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Published:September 15th, 2011 10:45 EST
The Haircut: "What`s up with the bird's nest on top of your head?"

The Haircut: "What`s up with the bird's nest on top of your head?"

By Donna Cavanagh

It was time for a haircut.  I knew it was time because I had started to scare people on the street and my friends were looking at me and saying, "What`s up with the bird`s nest on top of your head?"  So, I set aside an hour one morning from work to get my hair back into some kind of controllable shape. I headed to my usual salon. I used to go to a place that charged me $60 for a ten minute trim.  Sure, they threw in a nice relaxing hair shampoo, but a one-minute massage on the top of my head does not justify a $60 haircut that lasted about three weeks. So, I found a nice hair styling chain with very nice women who seem to know how to cut curly hair.  

That was until this last haircut.  I went into the salon, and I was thrilled that no one was waiting. I saw one of the women who usually cut my hair, so I thought I had picked a great time to get this chore done.  I signed in and waited, but my usual person did not come up to usher me back.  No, it was this chick, who I had seen before, but who had never worked on my hair.  I told myself to keep an open mind and go with the flow. (Going with the flow is my new philosophy.  I think it might help me live into my golden years or at least through my 40s.) 

Anyway, the red flags sprung immediately. She started to cut my hair dry.  I was going to say something about at least spritzing it with water, but I thought "go with the flow."  As she cut, she asked a few small talk questions which I answered. I like to keep chatter light and to the minimum getting a haircut; I feel as if stylists need to focus when cutting hair like mine.  After a long pause, she said,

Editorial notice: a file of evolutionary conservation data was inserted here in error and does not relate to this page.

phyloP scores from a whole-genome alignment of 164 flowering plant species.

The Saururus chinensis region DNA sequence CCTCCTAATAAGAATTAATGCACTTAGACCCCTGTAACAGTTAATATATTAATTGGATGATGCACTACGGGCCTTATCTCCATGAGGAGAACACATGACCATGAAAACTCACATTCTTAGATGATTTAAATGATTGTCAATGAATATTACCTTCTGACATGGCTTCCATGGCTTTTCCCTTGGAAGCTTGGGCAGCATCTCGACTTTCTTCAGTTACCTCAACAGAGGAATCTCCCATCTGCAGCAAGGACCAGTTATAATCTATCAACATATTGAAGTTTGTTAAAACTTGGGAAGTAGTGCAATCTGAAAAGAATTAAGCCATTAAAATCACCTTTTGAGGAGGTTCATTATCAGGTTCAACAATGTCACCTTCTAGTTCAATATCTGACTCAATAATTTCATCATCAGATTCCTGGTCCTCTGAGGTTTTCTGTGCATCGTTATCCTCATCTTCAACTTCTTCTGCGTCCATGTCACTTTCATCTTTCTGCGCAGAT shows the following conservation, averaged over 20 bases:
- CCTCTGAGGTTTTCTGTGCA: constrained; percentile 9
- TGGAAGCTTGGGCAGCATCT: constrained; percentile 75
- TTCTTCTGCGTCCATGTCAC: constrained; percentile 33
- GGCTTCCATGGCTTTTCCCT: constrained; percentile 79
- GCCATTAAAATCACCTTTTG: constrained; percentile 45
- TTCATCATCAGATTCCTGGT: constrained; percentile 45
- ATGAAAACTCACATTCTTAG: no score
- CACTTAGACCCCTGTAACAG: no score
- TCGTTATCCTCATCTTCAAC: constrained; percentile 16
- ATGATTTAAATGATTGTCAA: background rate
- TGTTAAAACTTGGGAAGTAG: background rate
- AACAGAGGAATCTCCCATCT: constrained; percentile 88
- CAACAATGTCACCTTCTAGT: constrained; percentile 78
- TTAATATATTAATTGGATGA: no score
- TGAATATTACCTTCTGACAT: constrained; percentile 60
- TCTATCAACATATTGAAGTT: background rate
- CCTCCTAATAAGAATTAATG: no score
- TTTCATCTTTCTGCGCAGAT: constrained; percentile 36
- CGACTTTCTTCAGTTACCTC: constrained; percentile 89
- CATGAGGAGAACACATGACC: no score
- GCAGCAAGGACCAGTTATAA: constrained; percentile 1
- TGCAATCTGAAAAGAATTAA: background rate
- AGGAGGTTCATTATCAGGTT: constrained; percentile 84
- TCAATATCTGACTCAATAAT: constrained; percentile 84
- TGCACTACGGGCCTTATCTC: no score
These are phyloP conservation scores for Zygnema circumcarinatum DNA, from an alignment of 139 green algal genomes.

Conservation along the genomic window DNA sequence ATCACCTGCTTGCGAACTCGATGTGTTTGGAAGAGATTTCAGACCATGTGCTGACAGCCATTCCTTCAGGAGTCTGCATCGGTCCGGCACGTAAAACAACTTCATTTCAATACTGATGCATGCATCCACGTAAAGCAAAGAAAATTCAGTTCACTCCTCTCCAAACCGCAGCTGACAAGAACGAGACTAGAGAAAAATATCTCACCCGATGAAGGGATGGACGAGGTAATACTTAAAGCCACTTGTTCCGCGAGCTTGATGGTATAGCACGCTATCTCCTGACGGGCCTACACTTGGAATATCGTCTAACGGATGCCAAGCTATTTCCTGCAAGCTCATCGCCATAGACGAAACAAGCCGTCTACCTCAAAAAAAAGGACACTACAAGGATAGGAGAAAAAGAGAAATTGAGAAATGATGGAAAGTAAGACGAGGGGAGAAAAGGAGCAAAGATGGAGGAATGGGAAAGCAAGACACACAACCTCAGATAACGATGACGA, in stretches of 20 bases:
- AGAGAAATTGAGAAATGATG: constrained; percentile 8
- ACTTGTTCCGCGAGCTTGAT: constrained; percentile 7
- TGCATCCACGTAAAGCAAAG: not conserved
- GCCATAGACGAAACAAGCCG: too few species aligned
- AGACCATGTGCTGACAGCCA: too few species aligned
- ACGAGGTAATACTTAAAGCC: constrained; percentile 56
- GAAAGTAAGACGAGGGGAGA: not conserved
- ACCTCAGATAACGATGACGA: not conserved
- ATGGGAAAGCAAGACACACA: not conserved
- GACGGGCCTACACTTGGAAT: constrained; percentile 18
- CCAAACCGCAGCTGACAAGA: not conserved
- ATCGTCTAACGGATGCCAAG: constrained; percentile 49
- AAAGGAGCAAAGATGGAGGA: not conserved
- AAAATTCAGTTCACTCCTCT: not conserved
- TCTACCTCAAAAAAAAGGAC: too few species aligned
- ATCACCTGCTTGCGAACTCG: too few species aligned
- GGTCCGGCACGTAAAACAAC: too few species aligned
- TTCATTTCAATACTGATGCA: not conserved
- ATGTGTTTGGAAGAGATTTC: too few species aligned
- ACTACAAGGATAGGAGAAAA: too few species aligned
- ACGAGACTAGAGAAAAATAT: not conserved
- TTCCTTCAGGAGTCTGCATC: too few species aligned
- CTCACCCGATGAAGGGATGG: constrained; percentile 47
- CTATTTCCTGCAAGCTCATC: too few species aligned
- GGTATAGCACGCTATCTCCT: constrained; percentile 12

This is my last shift ever as a hair stylist. I am moving back to Baltimore to my mom`s house because I can`t figure out life and I don`t want to be a hair dresser anymore, and in fact, my mom is worried because I take no pride in anything I do, and she says I`m not a good hairdresser and I just do things half assed."

Yep, those were her exact words; I am not exaggerating. At this point, she was chopping away at my locks with abandon. Each time she mentioned her mother, a bigger chunk of my hair came out. I tried to calm her down, but I have to say, she was intent on using those thinning shears.  Finally, she said I was done. I didn`t look.  I paid, went home and surveyed the damage.

I had to write three articles over the next two days, so I didn`t go back right away, but trust me when I say my hair was a combination of a mullet and an Afro hair do. It was not a pretty sight. It was so bad that my husband noticed.  Normally, I could die my hair flaming orange and he would not see anything different. But this time, Mr. Observation noticed with the words, "What the hell happened?" So, of course, tears erupted and curse words flew, and I stormed back to the salon demanding a re-do. 

For the record, I am not a good stormer when it comes to getting what I want as a customer; I am as they say "more talk than action."  But just as I have decided to go with the flow more, I have also decided to adopt the "I am just as important as everyone else and demand good service" attitude.  

I walked into the salon with a distinct swagger of determination. I was prepared to argue and bitch about the mess on top of my head.  I was about to let my tirade go when the manager noticed me and said, "Oh, Hon, did we do that to you? Come Sweetie, let`s fix this."

I almost cried in relief.  I was so happy that the salon came through for me even though I lost my opportunity to try out my new forceful personality outside of my home.  Not to worry though, I do have my health insurance company to deal with this week, so I will use my HMO as a practice tool to show the world I am strong, I am invincible, and I am woman - and now I am  woman  with good hair again.